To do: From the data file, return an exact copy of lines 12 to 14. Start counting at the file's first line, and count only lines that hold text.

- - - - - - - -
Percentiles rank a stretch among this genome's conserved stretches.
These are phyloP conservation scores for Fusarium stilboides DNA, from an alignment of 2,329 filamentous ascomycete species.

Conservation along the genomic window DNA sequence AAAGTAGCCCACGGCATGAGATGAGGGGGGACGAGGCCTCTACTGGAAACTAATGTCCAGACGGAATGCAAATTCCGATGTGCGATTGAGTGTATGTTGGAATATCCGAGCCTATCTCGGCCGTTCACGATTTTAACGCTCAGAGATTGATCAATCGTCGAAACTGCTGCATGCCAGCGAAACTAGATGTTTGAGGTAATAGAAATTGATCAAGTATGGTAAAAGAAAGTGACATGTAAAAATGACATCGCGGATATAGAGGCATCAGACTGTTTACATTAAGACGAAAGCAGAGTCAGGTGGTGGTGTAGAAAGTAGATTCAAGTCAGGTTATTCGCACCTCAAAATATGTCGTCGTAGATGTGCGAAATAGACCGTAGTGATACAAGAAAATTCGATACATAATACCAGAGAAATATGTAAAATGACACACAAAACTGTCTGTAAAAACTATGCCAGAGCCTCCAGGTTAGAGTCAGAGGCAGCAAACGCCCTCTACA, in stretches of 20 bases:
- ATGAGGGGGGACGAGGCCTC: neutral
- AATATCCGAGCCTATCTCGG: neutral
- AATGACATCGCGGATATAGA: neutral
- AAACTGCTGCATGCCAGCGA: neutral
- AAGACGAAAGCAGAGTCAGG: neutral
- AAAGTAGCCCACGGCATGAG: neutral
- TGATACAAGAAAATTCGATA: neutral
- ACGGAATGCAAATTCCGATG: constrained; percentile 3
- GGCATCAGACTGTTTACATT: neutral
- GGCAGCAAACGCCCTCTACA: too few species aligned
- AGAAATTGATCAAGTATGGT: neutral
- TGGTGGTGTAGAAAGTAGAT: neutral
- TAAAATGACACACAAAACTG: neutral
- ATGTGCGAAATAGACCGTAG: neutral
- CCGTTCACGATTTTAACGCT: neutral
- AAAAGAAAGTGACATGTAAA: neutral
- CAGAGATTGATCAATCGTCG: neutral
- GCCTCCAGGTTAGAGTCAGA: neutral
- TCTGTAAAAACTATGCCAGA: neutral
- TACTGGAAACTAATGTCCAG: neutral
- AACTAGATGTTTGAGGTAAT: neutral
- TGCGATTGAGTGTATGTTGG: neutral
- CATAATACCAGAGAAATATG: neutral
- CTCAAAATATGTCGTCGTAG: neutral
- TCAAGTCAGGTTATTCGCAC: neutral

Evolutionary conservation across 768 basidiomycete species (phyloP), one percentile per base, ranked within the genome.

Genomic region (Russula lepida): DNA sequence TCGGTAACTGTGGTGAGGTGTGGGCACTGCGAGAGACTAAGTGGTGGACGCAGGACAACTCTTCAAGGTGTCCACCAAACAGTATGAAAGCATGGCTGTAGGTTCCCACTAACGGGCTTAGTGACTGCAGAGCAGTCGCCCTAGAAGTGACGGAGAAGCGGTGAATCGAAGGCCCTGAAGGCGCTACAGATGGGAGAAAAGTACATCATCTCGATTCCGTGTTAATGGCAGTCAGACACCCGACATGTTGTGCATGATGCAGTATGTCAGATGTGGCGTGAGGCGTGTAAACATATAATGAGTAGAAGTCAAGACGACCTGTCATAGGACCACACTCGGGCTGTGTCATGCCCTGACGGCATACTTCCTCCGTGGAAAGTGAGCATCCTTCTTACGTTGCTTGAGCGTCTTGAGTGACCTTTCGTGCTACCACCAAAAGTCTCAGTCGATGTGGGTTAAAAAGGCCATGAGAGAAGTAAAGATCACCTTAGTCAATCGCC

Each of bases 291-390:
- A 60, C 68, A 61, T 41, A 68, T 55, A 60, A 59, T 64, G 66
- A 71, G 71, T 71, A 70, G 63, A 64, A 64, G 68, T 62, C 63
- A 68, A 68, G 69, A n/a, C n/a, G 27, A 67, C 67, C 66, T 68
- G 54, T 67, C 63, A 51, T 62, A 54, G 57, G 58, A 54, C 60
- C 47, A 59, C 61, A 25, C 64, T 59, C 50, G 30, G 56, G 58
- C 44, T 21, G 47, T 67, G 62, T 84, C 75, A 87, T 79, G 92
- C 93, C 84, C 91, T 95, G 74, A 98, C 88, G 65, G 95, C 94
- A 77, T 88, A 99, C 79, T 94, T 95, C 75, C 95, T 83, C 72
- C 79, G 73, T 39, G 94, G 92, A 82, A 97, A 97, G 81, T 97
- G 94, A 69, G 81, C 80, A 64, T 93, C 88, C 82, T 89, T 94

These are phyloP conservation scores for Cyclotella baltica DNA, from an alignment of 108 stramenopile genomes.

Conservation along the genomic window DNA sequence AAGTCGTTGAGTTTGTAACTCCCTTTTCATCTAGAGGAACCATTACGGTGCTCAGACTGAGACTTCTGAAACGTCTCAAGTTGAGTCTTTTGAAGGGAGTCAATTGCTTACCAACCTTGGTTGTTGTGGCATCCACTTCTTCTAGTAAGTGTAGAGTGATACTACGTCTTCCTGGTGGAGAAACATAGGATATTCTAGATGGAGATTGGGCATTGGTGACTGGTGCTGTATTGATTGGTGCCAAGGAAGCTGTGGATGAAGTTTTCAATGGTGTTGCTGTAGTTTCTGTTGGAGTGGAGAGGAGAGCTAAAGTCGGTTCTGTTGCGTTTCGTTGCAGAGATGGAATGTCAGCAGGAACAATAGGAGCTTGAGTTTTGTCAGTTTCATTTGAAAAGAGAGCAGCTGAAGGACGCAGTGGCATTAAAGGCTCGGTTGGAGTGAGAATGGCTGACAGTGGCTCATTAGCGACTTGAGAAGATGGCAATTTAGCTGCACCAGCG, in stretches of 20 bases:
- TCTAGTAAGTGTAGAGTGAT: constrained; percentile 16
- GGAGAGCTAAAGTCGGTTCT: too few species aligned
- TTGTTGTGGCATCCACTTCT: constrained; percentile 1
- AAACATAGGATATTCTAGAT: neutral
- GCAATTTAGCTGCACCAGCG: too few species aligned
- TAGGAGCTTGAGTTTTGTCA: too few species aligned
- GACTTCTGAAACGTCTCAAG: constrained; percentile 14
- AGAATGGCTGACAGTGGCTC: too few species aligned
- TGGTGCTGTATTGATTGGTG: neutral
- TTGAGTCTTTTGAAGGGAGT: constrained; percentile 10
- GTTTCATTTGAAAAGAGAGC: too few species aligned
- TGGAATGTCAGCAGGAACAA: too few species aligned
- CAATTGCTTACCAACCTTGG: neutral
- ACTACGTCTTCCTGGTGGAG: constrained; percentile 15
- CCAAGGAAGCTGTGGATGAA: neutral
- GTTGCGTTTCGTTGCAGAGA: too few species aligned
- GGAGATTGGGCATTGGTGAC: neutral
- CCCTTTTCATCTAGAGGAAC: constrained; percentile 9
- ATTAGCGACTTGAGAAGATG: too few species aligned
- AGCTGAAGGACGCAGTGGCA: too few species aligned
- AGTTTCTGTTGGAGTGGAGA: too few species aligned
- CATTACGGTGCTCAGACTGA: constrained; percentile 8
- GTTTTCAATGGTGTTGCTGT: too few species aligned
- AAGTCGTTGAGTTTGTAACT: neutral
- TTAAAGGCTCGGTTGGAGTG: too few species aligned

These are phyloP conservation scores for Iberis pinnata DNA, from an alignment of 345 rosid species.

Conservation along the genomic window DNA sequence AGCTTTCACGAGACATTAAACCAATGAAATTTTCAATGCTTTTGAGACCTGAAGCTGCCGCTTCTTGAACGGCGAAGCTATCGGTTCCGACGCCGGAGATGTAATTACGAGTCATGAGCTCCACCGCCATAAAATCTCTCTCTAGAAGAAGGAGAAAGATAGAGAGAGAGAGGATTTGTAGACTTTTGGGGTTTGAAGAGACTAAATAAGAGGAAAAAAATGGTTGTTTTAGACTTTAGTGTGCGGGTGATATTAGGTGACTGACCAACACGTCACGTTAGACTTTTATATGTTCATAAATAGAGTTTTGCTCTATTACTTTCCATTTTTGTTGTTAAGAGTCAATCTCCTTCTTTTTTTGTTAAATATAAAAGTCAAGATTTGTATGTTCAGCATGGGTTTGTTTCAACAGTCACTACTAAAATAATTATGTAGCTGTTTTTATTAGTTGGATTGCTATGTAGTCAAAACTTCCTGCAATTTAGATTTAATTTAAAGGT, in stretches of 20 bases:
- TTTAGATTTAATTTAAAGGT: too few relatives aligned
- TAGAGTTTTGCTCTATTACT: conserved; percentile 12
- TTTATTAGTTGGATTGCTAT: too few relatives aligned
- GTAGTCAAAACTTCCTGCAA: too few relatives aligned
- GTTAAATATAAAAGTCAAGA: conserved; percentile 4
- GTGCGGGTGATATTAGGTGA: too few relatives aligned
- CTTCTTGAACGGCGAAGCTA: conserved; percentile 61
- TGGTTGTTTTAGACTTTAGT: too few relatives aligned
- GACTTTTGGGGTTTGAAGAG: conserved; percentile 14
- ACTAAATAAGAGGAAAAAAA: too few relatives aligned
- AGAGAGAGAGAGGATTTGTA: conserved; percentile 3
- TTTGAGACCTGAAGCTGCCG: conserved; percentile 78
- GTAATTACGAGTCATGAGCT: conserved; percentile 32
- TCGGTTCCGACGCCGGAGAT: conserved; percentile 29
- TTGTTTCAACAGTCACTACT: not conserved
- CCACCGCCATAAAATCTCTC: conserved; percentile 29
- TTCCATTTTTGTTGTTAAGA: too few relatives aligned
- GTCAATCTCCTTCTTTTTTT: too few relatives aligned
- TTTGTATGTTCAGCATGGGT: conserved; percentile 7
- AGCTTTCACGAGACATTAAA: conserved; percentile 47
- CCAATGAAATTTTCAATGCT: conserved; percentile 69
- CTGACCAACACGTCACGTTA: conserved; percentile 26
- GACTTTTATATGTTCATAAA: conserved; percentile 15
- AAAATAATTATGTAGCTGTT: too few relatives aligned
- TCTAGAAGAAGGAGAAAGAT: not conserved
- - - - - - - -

- GGCATCAGACTGTTTACATT: neutral
- GGCAGCAAACGCCCTCTACA: too few species aligned
- AGAAATTGATCAAGTATGGT: neutral